Experimental Theatre, National Theater, Taipei; February 25, 2010
Just 26 years old, and still studying for his Masters degree in Choreography, which he went straight into from his first degree in dance, Huang Yi (黃翊) has already carved out quite a reputation as one of Taiwan’s foremost young choreographers. He achieved national recognition with his work for Taiwan’s noted all-male company Horse Dance Theatre (驫舞劇場), including picking up the prestigious Taishin Arts Award in 2007 for “Velocity”; and has had critical success with works for Cloud Gate 2 (雲門2舞集). He seems to be a man in a hurry.
“Spin 2010” is described in the publicity as an ‘integrated work’ that combines dance, photography, video, music and arts. That set off alarm bells! All too often choreographers start such projects with great intentions, but then the dance becomes secondary to the video and everything else going on around it. But there was hope. This was far from the first time Huang has worked with cranes and video, the piece being the culmination of four years of work that includes installations and projects in France and Taiwan.
Even so, it was with some trepidation that I took my seat, and cast my eyes over the 5-metre square stage dominated by a custom built mechanical boom hung from above, replete with an arm on the end holding a video camera, and four giant video screens behind and above the audience, seated in the round.
As the work crackled into life, and the ‘music’ really did sound like crackling electronic interference, the boom started spinning. And it continued to revolve around the stage, occasionally changing speed or level, for the whole 60 minutes. Surprisingly, far from being a distraction it became part of the dance, as if it was an extra dancer in the space. It was also a home for some LCD and laser lighting, the rotations allowing some impressive effects to be created on the stage floor.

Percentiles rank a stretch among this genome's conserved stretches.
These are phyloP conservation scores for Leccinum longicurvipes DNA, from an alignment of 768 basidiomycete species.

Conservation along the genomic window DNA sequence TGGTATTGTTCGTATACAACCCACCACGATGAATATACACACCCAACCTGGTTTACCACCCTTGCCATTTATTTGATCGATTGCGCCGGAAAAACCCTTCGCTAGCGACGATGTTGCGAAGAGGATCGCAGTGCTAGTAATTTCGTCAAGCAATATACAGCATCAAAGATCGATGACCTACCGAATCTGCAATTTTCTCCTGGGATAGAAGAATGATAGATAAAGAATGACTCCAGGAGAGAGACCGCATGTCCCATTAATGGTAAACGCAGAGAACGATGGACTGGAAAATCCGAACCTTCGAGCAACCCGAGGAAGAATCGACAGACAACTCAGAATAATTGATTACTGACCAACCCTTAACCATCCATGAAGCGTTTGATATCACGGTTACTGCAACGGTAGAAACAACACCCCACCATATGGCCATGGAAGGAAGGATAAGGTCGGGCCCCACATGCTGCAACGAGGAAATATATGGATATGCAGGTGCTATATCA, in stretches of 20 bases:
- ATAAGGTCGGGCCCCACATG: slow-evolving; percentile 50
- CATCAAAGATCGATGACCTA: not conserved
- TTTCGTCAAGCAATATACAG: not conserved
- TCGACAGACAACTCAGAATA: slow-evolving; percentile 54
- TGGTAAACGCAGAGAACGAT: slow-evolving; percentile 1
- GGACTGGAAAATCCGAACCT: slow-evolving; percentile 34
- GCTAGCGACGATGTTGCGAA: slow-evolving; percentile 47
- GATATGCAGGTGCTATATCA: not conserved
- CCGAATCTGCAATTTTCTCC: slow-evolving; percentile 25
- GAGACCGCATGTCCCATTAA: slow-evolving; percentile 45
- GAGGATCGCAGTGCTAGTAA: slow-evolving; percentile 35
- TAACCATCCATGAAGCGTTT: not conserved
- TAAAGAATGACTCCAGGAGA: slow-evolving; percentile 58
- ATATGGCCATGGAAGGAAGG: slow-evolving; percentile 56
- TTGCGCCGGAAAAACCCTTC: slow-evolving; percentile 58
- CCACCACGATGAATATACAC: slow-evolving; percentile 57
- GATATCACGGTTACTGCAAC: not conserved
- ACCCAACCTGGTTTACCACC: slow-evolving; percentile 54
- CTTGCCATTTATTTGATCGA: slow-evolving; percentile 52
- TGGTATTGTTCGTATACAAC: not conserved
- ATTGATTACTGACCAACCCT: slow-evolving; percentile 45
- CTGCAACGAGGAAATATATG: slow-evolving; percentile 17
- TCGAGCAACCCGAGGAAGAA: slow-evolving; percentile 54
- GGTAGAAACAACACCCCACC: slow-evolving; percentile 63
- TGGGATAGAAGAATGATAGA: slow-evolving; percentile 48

The programme referred to a series of flowing images from a car window. The ‘flowing’ part of that is certainly correct, although the choreography simply seemed to be a collection of abstract ideas. Not that there is anything wrong with that. Despite the generally one-paced nature of the work the interest was almost held throughout, with only one duet in the middle of the piece struggling to keep one’s attention. I could, though, have done with rather less strobe lighting. Although it was mostly confined to one section, it made watching uncomfortable and was grossly overdone.
Given the ever-present risk of being hit by the boom, the ten dancers performed Huang’s largely fluid choreography with its constant intertwining of bodies with great assurance. Particularly impressive was the smoothness with which dancers arrived and left the space and on-stage partnerships constantly changed.
Perhaps it was the fact the video screens were placed above the audience combined with the fact we were looking slightly down at the dance, but they were not intrusive at all. Or perhaps it was the fact that the choreography was good enough not to notice them. When the screens stopped working half way through the piece the attention continued to be held fully, although whether that was due to Huang’s choreography for his real life dancers or more a result of the hypnotic effect of the boom is open to question.
When I did take time to look at the projections, I was struck by how well the ever-circling boom captured the movement of the dancers. The on-screen view of the dance was enhanced by many special effects, combining, inverting, superimposing and otherwise transforming the real-life movement below in many ways. Particularly potent was the way the screen was sometimes split in two, each half mirroring the other. I hope the video was recorded. Properly edited, I suspect it would make an excellent stand-alone dance film.